United Kingdom Purcell’s The Indian Queen and music of the South American Baroque: Soloists, Choir and Ensemble of Ex Cathedra (including members of the Fitzwilliam Quartet) / Jeffrey Skidmore (conductor). Birmingham Town Hall, 17.2.2019. (RD)
Boy – Ashley Turnell
Girl – Amy Wood, Louise Prickett
Fame – James Robinson
Envy – Greg Skidmore
Followers of Envy – James Robinson, Ashley Turnell
Ismeron – Lawrence White
God of Dreams – Katie Trethewey
Two Aerial Spirits – Harriet Hougham Slade, Ashley Turnell
Soprano duet – Louise Prickett, Martha McLorinan
Solo soprano – Amy Wood, Ellie Sperling
High Priest – Lawrence White
Musicians: Fitzwilliam Quartet – Lucy Russell, Marcus Barcham Stevens (violins), Alan George (viola), Sally Pendlebury (cello)
Oboe – Gail Hennessy, Mark Radcliffe
Bassoon/Dulcian – Andrew Watts
Trumpet/Cornetto – Simon Munday
Harp – Oliver Wass
Lute – Lynda Sayce
Timpani/Percussion – Simone Rebello
Organ/Harpsichord – Rupert Jeffcoat
How should one define Purcell’s last major work, The Indian Queen? It is usually designated a semi-opera, but in some respects, incidental music for a play, a kind of verbal and vocal addition and in some respects occasional commentary, might be more accurate. It does not feature nearly as much music as, say, The Fairy Queen, or Dioclesian – the latter taken from a Jacobean play by, it is thought, Fletcher and Massinger. The present work too is based on an earlier Restoration (1660s) collaboration, by Sir Robert Howard, a former Royalist and a not unproductive playwright after the Restoration, with some (uncertain how much) input by the ubiquitous John Dryden.
However we term it, Purcell’s input to The Indian Queen contains some vivid and dramatic music; not, one might submit: his most inventive (the beguiling chromaticism he inherited from Lully via his young teacher, Pelham Humfrey, is mostly absent; possibly in part due to a hitch in the initial copying process). It has thus been characterised (Curtis Price) as ‘an imperfectly preserved score trapped in a virtually unrevivable play’. But it remains – at its best – quite meaty stuff, as this ultra-reliable and spirited revival by Ex Cathedra, inspired by its founder and conductor, Jeffrey Skidmore, showed. Some have said it is a joyous conclusion to a career painfully cut short.
The story, a clash of empires extolling the heroism of a spirited Mexican (Aztec) queen – who seemingly does not sing even a recitative – battling to ward off the encroaching Peruvian Incas and is not unlike the kind of exotic saga popular in early 19th-century opera. Into this is brought a love angle of almost Shakespearian pathos, the queen (Zempoalla) falling in love with her former arch-enemy, latterly recruited to her side, the famous Montezuma.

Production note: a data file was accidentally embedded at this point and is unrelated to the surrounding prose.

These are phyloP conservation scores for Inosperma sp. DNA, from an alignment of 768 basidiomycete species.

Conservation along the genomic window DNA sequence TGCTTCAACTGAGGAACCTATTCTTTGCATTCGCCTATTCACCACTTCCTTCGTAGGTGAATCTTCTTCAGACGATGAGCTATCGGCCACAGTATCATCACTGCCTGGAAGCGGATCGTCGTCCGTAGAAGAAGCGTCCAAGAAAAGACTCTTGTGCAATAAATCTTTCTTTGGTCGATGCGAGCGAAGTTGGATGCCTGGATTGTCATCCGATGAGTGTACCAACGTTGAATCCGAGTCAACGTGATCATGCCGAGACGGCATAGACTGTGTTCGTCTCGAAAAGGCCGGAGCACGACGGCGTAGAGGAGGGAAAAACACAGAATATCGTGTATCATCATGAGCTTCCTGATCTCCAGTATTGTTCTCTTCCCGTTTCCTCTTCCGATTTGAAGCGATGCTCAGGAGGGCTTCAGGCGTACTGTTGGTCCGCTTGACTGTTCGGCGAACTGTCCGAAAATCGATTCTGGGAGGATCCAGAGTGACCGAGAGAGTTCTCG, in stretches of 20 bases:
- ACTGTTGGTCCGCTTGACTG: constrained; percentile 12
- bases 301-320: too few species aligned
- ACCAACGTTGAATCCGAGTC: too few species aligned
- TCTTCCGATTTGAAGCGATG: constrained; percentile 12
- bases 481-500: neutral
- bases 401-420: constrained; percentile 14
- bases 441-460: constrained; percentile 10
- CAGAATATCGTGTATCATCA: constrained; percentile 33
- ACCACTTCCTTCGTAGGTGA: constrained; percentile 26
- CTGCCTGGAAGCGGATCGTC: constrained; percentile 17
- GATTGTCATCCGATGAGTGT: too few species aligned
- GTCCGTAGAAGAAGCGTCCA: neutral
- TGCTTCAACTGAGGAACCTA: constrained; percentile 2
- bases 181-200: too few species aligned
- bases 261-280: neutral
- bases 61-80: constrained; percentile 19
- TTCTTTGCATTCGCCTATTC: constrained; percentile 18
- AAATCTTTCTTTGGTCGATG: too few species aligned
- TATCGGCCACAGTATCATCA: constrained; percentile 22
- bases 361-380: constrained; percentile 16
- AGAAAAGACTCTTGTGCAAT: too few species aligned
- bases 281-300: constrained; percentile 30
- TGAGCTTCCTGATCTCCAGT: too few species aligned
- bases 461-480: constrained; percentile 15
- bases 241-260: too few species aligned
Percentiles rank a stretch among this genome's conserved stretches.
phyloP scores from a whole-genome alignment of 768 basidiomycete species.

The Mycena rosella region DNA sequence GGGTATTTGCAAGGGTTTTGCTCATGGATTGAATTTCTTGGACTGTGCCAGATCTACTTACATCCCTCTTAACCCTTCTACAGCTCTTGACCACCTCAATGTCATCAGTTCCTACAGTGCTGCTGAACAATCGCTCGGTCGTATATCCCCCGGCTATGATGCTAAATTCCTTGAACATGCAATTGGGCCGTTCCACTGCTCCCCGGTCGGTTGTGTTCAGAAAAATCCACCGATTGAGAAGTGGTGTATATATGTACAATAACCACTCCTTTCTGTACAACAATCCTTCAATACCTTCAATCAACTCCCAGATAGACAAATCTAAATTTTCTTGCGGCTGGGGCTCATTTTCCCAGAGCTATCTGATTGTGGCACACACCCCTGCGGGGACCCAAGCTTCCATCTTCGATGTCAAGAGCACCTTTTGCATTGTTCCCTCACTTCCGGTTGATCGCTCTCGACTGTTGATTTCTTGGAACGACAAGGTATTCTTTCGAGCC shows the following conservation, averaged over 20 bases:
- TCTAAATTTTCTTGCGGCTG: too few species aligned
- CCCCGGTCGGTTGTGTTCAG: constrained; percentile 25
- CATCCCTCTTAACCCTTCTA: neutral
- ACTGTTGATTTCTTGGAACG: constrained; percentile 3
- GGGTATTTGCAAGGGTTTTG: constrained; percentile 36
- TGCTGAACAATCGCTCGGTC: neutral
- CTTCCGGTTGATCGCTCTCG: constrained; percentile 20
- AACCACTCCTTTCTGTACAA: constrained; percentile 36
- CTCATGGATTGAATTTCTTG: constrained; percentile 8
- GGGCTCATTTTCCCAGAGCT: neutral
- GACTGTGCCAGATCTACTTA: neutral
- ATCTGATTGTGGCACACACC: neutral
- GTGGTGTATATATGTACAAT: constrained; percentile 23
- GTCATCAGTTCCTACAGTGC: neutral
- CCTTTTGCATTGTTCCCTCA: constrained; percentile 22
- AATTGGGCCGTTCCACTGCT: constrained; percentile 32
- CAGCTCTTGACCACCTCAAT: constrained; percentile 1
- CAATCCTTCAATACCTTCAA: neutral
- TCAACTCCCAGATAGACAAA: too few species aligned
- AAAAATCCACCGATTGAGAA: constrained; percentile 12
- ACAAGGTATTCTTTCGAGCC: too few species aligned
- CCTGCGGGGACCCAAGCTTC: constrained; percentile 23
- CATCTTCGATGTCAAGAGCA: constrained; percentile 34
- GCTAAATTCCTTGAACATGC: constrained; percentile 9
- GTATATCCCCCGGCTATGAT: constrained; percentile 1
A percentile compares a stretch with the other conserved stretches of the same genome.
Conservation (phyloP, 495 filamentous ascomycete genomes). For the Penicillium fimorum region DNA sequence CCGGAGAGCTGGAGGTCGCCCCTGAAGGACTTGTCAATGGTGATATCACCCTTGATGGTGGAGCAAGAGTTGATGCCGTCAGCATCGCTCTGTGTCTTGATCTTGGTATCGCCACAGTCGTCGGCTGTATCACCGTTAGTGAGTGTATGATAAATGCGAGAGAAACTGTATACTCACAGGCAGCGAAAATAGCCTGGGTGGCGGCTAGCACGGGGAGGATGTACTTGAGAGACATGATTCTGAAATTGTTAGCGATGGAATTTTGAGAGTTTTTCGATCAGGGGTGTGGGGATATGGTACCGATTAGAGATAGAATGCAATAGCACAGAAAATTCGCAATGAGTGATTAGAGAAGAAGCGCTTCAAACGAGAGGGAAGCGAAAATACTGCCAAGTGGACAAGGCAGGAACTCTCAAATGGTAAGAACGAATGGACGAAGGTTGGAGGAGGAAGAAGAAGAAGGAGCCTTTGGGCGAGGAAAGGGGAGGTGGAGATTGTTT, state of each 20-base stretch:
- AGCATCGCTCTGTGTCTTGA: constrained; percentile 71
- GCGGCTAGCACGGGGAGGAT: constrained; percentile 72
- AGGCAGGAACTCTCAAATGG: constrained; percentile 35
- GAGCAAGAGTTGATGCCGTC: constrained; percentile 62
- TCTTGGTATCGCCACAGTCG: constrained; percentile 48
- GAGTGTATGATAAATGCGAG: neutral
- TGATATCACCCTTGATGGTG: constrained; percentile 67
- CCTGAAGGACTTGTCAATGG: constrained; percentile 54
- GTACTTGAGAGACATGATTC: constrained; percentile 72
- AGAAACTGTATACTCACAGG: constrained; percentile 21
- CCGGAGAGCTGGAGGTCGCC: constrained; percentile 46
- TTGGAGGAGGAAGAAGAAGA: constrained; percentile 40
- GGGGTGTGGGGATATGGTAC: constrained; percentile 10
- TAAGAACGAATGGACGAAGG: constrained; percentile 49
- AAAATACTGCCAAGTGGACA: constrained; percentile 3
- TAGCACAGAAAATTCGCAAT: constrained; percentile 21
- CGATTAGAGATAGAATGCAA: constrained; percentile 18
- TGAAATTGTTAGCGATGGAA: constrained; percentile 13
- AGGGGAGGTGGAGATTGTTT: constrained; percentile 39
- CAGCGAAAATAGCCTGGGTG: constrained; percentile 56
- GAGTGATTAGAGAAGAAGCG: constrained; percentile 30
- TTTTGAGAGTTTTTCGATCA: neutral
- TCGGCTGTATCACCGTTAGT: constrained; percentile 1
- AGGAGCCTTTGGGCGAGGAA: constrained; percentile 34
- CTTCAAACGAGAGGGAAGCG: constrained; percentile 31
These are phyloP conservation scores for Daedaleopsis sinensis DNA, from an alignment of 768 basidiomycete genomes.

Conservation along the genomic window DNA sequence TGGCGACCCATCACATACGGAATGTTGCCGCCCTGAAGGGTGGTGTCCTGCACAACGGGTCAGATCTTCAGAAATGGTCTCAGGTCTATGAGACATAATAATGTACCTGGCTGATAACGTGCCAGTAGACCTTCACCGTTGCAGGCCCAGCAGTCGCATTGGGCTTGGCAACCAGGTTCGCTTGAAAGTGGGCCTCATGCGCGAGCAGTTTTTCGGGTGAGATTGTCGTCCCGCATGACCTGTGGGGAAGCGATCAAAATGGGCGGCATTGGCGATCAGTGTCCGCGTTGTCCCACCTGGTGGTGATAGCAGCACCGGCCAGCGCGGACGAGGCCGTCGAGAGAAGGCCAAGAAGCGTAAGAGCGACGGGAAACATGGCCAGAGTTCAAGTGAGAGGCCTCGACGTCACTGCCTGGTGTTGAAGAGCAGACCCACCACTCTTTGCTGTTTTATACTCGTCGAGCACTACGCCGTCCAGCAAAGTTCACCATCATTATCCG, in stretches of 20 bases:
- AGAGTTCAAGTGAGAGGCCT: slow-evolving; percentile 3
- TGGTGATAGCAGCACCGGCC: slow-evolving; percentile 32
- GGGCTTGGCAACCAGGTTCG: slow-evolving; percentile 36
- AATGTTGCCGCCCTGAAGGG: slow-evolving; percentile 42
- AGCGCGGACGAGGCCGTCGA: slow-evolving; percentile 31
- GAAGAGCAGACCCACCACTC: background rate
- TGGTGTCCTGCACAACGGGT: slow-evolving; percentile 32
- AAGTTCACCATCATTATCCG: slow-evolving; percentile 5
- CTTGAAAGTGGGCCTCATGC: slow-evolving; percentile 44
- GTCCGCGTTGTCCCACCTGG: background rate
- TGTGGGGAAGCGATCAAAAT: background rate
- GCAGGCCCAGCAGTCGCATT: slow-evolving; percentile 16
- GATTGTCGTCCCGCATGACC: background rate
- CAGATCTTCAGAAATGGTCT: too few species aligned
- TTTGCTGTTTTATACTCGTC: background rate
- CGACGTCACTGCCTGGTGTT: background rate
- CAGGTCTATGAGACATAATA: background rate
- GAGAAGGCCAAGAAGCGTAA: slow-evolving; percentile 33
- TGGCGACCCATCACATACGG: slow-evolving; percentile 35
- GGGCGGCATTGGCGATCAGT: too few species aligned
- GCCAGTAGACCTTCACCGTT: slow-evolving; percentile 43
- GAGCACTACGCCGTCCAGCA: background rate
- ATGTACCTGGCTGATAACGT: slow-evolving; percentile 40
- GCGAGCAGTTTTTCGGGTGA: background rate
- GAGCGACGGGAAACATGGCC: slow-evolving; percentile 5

Apart from the Act V section, where the scene depicts the high priest presiding over what seems to be an impending human sacrifice, a clutch of the musical sections, including a series of – in this performance – very appealingly sung solos, are more like a moral commentary on the action: a condemnation of national aggrandisement; a strangely acquiescent anticipation of the impending invasion by greedy Europeans; the briefest of salutations to the queen. Add to these the aria (much of the play is cast in iambics) ‘Seek not to know what must not be revealed’ (the soprano Katie Trethewey, here on scintillating form); the duet ‘Ah how happy are we! From human passions free’; ‘They tell us that your mighty powers above Make perfect our joys and your blessings by Love’; and so on. Pretty basic, pre-Handelian stuff (and in several cases we frustratingly do not know where in the play they should be located); but cheeringly uplifted by the music. ‘I attempt from love’s sickness to fly in vain’ was particularly enchanting, thanks to the delightful soprano soloist, Ellie Sperling, one of this year’s cohort of Ex Cathedra scholars.
Things enliven when a sense of witchcraft, recalling the darker doings of Dido and Aeneas, explores a seamier side. ‘By the croaking of the toad’ (well characterised by an excellent, expressive bass, Lawrence White) goes on to visualise ‘crested adders’, ‘twisted serpents’, a ‘visage fierce and black’ and a ‘grim death’s-head’. Earlier, we encounter ‘curst fiends of hell’ (tenor James Robinson doing the exorcising). The classic nasty extract, sometimes heard on its own, is the brilliant double act of a bass plus sneering tenor duet: ‘What flatt’ring noise is this, At which my snakes all hiss?’ as cheekily hilarious as an indecent Purcell catch. Taking the lead is Envy: the bass, Ex Cathedra’s ever-reliable Greg Skidmore, on especially amusing form with his snaky, fawning attendants.